8 Luscious homegrown wines to try this winter

Cosy couple by the fire with red wine and a west highland terrier westie dog.

Cosy couple by the fire with red wine and a west highland terrier westie dog.

When the skies cloud over and rain beats down on the windows, there’s nothing quite like cosying up with a good glass of wine. Whether you’re enjoying a romantic night by the fire, hosting a dinner party with friends or escaping on a weekend minibreak, here’s our pick of the best luscious homegrown wines made right here in the Land of the Long White Cloud.

Nautilus Cuvee Marlborough Brut NV (Marlborough)

Nautilus has been crafting its signature Marlborough Brut NV since 1989 so it makes sense that they’ve utterly perfected the recipe. Made from 70% Pinot Noir and 30% Chardonnay, this luxe sparkling is aged on its lees for three years to develop toasty, biscuit inspired undertones. Pair it with pan fried king fish and a chilli watermelon salad for a zesty winter dish.

Greystone Pinot Gris 2016 (Canterbury)

With its bright golden hues and complex palate, this Greystone classic has a fresh, full-bodied nose of white stone fruits and florals. You’ll also pick up subtle layers of nutmeg, pear and peach, plus hints of cream for a smooth finish. It’s the perfect accompaniment to a spicy Asian inspired meal on a chilly winter’s night.

Cloudy Bay Te Koko Sauvignon Blanc 2014 (Marlborough)

If you love aromatic wine you’ll adore Cloudy Bay’s Te Koko Sauvignon Blanc. The vineyard pushes the boundaries of traditional winemaking to pioneer a sophisticated style of New Zealand Sav Blanc drawing on wild fermentation and an French oak ageing process. The 2014 version unfolds with a complex medley of citrus and stone fruit, enhanced by exotic floral notes on the finish. Our personal pairing is Vietnamese style ginger crab, with a splash of wine thrown into the wok to enhance the flavour.

Neudorf Moutere Chardonnay 2015 (Nelson)

Organically grown. Dry farmed. Wild yeast fermented. These are just some of the things that set Neudorf’s Moutere Chardonnay apart from the crowd. The result is a beautifully complex wine with hits of lemon, grapefruit and pear. It sounds a little summery but its buttery characters make it perfect for pairing with a fresh baked asparagus and broccoli frittata served with caramelised beets.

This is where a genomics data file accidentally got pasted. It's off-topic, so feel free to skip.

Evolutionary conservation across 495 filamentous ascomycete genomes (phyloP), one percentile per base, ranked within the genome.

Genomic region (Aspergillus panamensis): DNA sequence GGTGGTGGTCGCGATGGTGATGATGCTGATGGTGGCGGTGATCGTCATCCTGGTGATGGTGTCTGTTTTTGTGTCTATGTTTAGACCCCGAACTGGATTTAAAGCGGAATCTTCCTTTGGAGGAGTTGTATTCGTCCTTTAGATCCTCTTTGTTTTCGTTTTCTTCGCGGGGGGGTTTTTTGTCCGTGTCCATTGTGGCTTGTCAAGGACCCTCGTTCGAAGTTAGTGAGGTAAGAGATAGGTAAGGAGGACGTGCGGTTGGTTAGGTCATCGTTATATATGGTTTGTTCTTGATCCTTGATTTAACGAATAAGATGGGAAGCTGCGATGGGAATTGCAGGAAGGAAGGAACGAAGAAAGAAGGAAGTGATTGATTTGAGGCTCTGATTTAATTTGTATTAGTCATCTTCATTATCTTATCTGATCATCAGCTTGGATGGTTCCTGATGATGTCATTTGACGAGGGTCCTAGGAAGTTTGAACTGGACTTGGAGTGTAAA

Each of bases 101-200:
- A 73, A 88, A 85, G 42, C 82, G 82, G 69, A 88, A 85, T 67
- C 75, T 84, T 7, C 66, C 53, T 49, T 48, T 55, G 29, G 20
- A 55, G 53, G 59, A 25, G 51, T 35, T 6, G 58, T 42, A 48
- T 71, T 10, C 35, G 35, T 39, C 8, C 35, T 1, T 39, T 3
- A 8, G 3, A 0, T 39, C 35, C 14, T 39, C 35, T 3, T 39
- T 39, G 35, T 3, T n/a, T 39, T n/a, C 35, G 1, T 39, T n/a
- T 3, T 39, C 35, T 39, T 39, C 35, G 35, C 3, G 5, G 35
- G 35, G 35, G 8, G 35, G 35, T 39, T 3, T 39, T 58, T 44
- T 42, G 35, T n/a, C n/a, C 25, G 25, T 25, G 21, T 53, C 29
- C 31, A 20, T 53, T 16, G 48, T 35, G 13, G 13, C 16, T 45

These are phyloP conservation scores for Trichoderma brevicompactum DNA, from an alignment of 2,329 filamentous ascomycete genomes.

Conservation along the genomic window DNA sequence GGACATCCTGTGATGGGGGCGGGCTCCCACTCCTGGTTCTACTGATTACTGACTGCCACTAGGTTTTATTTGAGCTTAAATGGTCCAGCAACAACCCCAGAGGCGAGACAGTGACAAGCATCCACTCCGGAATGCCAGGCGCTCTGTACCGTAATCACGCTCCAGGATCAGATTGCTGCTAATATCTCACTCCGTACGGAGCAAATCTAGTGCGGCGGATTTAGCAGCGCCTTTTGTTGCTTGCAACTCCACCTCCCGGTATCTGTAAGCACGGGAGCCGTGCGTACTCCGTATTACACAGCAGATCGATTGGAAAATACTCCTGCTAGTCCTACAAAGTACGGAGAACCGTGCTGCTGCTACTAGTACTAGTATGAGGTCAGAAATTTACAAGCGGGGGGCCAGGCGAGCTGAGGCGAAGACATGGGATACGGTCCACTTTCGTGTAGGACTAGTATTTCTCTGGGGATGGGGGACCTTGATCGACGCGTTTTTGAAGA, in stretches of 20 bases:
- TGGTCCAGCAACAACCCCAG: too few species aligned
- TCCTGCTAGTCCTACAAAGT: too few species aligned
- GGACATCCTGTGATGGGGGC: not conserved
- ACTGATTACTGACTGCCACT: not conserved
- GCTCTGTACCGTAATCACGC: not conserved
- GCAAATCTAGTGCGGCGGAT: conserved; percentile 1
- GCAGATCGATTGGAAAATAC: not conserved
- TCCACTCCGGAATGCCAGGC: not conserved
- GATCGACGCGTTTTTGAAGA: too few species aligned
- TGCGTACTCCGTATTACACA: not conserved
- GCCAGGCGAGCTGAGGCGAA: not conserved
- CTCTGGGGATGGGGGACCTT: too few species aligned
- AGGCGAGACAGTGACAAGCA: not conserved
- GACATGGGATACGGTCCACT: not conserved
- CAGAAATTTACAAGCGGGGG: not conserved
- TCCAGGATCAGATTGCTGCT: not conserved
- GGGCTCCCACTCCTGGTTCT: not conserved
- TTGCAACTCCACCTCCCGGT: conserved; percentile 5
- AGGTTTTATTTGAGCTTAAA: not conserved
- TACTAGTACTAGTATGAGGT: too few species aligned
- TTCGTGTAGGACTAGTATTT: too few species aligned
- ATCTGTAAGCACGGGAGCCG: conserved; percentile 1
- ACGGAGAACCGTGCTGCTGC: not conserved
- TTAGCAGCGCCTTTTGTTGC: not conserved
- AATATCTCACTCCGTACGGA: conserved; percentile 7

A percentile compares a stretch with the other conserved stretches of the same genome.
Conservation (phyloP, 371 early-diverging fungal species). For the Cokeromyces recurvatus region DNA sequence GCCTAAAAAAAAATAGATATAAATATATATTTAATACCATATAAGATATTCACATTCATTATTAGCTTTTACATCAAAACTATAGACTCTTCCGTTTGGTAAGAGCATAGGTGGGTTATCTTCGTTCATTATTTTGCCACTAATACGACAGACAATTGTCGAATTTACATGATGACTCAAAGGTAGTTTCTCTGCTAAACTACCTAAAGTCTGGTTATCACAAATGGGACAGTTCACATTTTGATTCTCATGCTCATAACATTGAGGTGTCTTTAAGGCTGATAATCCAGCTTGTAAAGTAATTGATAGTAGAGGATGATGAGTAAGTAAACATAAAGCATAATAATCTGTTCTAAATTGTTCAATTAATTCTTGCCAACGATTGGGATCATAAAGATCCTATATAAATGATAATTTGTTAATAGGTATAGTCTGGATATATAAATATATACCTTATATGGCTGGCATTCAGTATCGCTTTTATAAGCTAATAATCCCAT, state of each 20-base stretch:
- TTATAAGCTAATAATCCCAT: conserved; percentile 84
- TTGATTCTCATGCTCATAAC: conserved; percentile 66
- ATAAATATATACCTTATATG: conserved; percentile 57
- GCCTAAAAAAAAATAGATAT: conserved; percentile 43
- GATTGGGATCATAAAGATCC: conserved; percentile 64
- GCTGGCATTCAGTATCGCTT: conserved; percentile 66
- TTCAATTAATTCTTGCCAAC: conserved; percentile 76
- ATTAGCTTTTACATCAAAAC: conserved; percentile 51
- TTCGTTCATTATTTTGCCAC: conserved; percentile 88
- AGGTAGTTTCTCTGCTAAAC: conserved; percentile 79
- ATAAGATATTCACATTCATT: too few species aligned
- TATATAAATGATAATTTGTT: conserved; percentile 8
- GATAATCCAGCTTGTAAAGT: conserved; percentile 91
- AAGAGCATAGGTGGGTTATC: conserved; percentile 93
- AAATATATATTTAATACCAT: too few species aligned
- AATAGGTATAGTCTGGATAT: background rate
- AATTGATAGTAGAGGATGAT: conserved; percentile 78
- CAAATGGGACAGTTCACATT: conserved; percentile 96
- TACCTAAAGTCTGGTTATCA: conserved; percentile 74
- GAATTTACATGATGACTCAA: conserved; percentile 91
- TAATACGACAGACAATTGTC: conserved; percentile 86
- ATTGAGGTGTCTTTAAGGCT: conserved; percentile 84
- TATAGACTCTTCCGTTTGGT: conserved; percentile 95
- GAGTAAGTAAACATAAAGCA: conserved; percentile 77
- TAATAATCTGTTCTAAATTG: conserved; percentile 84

Framingham Wines Noble Riesling 2016 (Marlborough)

Concentrated and luxuriously viscous, this gem from Framingham Wines is a fantastic pick for those who prefer a low alcohol content. You’ll pick up tones of zesty lemon, orange marmalade and honey, with notes of apricot and a lingering finish. This one’s fantastic for jazzing up a cheese platter, or serving with desserts like tart lemon meringue pie or vanilla infused poached apricots.

Burn Cottage Pinot Noir 2015 (Central Otago)

Straight from the foot of the Pisa Range, this complex pinot noir features aromas of fern leaf, rhubarb and rose petal. A palate of graphite and gravel give it a bit of a kick, while fine tannins create a silky finish. This mineral inspired streak calls for strong flavours like pan roasted dry aged steak served with a creamy sweet potato mash and caramelised carrots.

Craggy Range Le Sol 2015 (Hawke’s Bay)

With a luscious mid-palate and fine tannin finish, this dark Syrah has luxe purple hues that are enhanced by Craggy Range’s famous gravelly soils. Just one sip and you’ll soon realise why Hawke’s Bay is coveted as New Zealand’s best place to grow Syrah. Save this one for something special, like braised rabbit with charred onions and winter root vegetables.

Stonyridge Vineyard Larose 2015 (Auckland)

Inspired by Bordeaux, this classic Cabernet-dominant blend is crafted from grapes grown on the sun-drenched north-facing slopes of the vineyard. 10 months in 100% French oak barrels give it a rich flavour that complements prime aged red meats, red wine infused game dishes and earthy winter vegetables. This one’s not cheap, but the good news is that Stonyridge also crafts a fantastic selection of affordable wines that you can enjoy without breaking the bank.

Do you have a favourite winter warmer? We’d love to hear about your top picks.